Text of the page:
The recent 7.0 earthquake that shook the Port au Prince, Haiti area took the lives of many Haitian National Police Officers both on and off duty. Additionally a large number were injured. The devastating quake also claimed the lives of United Nationals Peace Keepers and UN Police Officers as well.
I learned the grim news during my recent trip to Haiti as part of The Hope For Haiti Medical Mission Team. Our team joined a larger group Hope International and together we worked and served Haitian citizens at the Fort Liberte, Haiti Hospital north of the hot zone.
Evacuees and injured had pushed north seeking a place of refuse and medical treatment in the area less effected by the devastation.
I learned of the grim police statistics as I met with Fort Liberte Mayor Charles Pierre. He talked of the extreme stress and stain on his officers who had lost friends and relatives in the disaster. These officers are ever mindful that another earthquake could strike at anytime and according to Pierre, it weighs heavily on their minds.
It was interesting to note the same stressors are present with the Haitian officers as with American officers. They especially were stressed when a small child at the hospital where we were volunteering died. They were also concerned when equipment failed to work properly or was in short supply.
In addition to the Haitian National Police there is the UN Mission to Stabilize Haiti (MINUSTAH). They provide almost 9,000 peace keeping troops and over 3,700 law enforcement officers, including some from the U.S.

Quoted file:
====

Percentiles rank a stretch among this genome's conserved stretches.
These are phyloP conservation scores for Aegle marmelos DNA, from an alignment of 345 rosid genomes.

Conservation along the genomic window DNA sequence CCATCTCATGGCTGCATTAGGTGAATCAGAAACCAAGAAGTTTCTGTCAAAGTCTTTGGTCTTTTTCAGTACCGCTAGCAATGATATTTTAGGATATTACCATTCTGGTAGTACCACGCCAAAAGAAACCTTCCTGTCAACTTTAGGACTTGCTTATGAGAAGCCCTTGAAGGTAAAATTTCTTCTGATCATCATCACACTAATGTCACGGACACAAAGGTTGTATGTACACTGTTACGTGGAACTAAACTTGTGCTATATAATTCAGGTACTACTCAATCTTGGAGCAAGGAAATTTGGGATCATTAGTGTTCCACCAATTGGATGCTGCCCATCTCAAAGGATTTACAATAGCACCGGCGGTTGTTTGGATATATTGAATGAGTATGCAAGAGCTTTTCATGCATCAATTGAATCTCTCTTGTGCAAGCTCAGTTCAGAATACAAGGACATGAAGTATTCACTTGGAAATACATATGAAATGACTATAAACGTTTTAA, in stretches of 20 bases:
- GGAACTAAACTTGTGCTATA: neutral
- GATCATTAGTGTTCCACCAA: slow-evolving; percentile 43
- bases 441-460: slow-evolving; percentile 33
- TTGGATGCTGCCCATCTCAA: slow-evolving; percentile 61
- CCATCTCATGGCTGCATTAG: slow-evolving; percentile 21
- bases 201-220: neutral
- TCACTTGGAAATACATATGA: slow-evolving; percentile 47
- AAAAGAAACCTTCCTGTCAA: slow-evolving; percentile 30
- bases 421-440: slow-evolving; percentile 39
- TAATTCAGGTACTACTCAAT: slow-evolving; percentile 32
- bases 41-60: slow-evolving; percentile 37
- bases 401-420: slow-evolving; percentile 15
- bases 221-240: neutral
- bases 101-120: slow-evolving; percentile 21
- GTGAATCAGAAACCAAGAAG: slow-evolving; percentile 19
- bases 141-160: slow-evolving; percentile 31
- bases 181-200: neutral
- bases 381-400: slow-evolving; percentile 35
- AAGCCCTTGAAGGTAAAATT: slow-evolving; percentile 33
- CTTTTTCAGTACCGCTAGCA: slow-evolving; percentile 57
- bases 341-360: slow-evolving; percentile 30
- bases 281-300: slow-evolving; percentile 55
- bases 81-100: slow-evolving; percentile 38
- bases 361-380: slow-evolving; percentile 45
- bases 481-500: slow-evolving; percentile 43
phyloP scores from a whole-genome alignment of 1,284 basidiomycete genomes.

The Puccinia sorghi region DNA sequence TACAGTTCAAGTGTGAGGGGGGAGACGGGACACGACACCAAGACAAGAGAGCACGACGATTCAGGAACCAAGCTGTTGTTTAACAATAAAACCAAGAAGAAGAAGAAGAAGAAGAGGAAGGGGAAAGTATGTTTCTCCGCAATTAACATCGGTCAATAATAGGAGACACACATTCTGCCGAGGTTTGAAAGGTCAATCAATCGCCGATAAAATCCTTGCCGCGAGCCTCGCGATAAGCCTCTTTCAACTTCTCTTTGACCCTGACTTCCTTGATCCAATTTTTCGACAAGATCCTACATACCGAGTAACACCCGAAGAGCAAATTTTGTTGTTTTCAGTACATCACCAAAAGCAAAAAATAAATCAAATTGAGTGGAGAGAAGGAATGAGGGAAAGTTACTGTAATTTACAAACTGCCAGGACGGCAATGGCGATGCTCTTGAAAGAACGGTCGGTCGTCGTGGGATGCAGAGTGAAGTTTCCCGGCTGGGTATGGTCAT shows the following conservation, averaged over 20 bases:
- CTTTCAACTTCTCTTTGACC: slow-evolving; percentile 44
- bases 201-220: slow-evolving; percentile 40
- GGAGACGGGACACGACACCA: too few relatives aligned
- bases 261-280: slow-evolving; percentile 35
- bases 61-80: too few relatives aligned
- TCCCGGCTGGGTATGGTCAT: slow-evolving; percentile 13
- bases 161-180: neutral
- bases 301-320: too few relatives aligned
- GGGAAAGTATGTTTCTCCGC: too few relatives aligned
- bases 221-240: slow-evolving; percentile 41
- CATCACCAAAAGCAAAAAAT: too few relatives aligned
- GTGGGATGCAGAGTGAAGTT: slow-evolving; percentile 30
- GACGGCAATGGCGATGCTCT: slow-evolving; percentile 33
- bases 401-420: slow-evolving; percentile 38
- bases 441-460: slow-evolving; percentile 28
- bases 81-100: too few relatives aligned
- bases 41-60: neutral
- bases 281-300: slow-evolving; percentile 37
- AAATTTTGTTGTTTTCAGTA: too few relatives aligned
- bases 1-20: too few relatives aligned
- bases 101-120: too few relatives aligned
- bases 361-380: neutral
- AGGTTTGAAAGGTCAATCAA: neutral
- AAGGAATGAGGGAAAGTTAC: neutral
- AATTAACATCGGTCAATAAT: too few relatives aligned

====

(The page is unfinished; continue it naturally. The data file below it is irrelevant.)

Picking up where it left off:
Both Haitian National Police and MINUSTAH had a presence at the Fort Liberte Hospital and community at large.
While in Haiti our team treated over 500 patients at the outpatient clinic and doctors performed four to six surgeries daily. The hospital held some 50 patients. As a chaplain my role was to provide spiritual care and psychological support to the team, patients and hospital staff.
In my opinion the media has given the citizens of Haiti a bad rap. We found them to be very loving and kind and highly appreciative of the American assistance and presence in their country.
The final Friday we were in country was a National Day of Prayer for the people of Haiti asking God to remember Haiti and reminding the people to remember God.
The rebuilding effort in Haiti will take years, but the Haitians are already beginning to rebuild their spiritual and emotional foundations. As I stated in a previous column everyone isn't called to go to Haiti, but everyone can do something. Please remember the people of Haiti, especially their law enforcement officers and their families.